It’s more than a little scary when your child makes the transition from primary to secondary school. My smallest boy started last week, and I don’t mind admitting that I am still making him text me when he gets there. It’s all those 4x4’s, you know? When I googled tips for starting high school, it was the stuff you know already as a parent – buy uniform before all the sizes run out; make sure they get a good breakfast; and go to the open day to familiarise them with the layout. You’d think I’d know, having been through the process once already with my eldest. But it never gets easier. By the state of my nerves, I might as well have put him on a rush hour tube train into the city in his little suit, with nothing more than a packed lunch and a door key.

Which is why these 29 tips for starting secondary school aren’t mine. Instead, this advice comes from my two fully grown nephews, who’ve been there, got the t-shirt, and come soundly through the other side. (But who can still remember what it felt like!) At first glance some of these statements might seem flippant, but put yourself in your child’s shoes, and you’ll see why they make sense. And I guarantee they’ll show him how to survive secondary school from more angles than you – as a mere parent – can imagine. Although I’d like to add “Brush your teeth” to the list, but I suspect I’d get the eyeroll from all three of them. 

Parenting: 29 Essential Tips for Starting Secondary School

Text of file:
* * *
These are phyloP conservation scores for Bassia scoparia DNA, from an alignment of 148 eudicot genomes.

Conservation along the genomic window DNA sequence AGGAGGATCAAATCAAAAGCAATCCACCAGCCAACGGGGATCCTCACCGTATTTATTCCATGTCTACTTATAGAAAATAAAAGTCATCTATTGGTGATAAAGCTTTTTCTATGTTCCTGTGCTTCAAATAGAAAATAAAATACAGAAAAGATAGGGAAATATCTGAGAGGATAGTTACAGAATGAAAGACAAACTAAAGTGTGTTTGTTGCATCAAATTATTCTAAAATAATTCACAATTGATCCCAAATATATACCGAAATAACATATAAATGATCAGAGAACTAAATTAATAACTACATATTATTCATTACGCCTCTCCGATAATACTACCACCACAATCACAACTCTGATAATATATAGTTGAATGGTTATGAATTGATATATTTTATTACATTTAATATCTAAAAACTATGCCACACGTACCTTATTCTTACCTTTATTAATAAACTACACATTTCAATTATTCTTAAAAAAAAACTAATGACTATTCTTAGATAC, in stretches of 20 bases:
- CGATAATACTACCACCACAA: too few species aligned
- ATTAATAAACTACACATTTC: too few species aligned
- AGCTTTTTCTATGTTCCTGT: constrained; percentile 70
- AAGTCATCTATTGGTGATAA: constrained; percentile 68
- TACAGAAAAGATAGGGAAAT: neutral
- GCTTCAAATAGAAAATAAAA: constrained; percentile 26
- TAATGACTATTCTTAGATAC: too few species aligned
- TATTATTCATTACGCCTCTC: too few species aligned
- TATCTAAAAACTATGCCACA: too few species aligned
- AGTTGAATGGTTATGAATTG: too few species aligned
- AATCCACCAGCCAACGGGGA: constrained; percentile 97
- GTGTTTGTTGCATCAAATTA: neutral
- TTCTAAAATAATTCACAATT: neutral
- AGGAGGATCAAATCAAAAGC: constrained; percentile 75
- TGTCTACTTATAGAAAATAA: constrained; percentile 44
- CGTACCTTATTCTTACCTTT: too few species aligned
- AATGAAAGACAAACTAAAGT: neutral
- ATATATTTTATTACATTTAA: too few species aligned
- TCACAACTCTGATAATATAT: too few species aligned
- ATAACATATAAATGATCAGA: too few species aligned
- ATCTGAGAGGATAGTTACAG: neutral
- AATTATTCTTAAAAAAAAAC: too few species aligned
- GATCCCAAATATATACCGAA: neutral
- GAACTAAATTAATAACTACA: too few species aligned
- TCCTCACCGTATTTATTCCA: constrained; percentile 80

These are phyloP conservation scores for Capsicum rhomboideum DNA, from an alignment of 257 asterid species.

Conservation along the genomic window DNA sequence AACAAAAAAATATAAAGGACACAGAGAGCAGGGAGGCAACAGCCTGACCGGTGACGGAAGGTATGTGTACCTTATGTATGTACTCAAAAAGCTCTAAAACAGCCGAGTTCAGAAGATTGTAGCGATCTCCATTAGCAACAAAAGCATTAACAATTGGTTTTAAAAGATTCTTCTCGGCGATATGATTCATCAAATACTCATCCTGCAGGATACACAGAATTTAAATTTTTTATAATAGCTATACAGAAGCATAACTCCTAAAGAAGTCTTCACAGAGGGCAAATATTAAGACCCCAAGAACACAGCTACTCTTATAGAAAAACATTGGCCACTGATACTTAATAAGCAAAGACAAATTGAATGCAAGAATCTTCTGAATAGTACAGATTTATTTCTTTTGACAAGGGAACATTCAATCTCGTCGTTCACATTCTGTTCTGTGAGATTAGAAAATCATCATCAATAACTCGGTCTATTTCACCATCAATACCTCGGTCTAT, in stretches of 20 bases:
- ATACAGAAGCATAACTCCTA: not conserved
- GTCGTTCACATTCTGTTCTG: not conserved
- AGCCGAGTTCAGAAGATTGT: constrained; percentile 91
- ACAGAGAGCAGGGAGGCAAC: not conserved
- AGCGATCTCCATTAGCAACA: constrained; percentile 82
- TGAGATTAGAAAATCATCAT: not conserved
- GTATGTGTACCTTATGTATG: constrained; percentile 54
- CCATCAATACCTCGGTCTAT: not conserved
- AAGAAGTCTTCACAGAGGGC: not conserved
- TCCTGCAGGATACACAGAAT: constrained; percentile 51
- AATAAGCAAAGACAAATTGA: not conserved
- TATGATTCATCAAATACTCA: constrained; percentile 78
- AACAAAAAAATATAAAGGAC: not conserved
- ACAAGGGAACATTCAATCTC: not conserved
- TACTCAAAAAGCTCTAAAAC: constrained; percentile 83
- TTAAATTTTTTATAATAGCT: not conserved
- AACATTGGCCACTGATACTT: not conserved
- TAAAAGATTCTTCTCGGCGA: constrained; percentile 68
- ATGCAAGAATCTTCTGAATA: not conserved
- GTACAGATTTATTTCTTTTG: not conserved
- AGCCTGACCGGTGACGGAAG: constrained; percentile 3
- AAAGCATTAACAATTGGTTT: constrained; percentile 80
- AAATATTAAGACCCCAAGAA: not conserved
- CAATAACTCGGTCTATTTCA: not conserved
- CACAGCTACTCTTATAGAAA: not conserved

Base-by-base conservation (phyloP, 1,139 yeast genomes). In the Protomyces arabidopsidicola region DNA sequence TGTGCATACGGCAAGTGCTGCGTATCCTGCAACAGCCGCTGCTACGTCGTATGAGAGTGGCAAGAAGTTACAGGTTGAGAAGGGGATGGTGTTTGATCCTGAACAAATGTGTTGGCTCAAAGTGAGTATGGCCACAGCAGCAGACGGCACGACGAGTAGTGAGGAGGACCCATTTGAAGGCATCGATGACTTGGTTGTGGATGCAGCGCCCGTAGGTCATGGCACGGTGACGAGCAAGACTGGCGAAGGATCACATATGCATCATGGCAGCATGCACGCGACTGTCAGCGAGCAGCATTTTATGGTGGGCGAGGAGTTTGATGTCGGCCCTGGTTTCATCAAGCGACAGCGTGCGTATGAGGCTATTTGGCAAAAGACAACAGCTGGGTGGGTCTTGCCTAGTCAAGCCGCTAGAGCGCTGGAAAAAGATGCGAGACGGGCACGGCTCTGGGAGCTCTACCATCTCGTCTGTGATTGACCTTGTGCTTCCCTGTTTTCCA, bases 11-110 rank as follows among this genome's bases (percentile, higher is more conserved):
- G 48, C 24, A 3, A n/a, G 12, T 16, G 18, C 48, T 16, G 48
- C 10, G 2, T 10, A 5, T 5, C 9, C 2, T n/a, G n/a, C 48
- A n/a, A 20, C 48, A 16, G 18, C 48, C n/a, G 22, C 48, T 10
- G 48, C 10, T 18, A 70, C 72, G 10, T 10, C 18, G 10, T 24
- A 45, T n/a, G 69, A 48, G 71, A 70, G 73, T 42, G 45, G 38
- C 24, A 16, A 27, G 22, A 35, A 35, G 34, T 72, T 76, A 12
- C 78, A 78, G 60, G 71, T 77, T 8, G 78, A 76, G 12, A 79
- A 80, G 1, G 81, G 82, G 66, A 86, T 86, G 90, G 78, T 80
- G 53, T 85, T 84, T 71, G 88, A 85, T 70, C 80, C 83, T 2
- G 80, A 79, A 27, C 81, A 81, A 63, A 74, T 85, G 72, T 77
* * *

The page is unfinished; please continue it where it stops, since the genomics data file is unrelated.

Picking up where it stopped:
29 tips for starting secondary school, from ex-students

  • Do what you want.
  • And work hard at it.
  • Don’t take any advice unless you already knew it.
  • Have fun.
  • Don’t be a dick.
  • Collaboration is always better than isolation.
  • Find out who the cool kids are, and avoid them.
  • You are exactly as cool as you need to be.
  • Don’t take drugs; especially the legal ones.
  • The most important things you will learn are how to learn, and social skills.
  • Work hard, play hard, laze hard.
  • Go to bed early, stay up late.
  • Give it some thought, then get on with it.
  • Over prepare, then go with the flow.
  • Question everything, don’t be afraid, get stuff wrong on purpose (and by accident).

Find a balance between:

  • Seeking out new experiences, and enjoying what you have;
  • Being rational, but also interesting;
  • Doing the right thing, and doing whatever;
  • Caring, and living (hard);
  • Health, and danger;
  • Drinking tea, and writing something;
  • Helping, and interfering;
  • Self awareness, and self consciousness;
  • What’s cool for 5 minutes, and what’s always been cool;
  • Art, and science (they’re the same thing, by the way);
  • One thing, and another.

And finally…

  • Make new friends, because you will keep some of these people in your life forever.
  • Don’t worry about “your career”, or “getting a well paid job”; by the time you’re old enough, it all be done by robots anyway.
  • Instead, be human; it’s irreplaceable. Or maybe not, but either way don’t worry about it. Or anything.

As his mum, I know that if he does all of this, he’ll make his way successfully through school, and only be in trouble with me a minority of the time. Which, at the end of the day, counts as a win. So I’m telling him to go with it. As your friend I’ll only give you this advice: grit your teeth and look happy, listen more than you talk, and let him get some consequences – it’s how they learn! And if you need reassurance that you’re getting it right, read this post on how it feels to be a secondary school mum!

What would you add?

#notyourtypicaladvice

 

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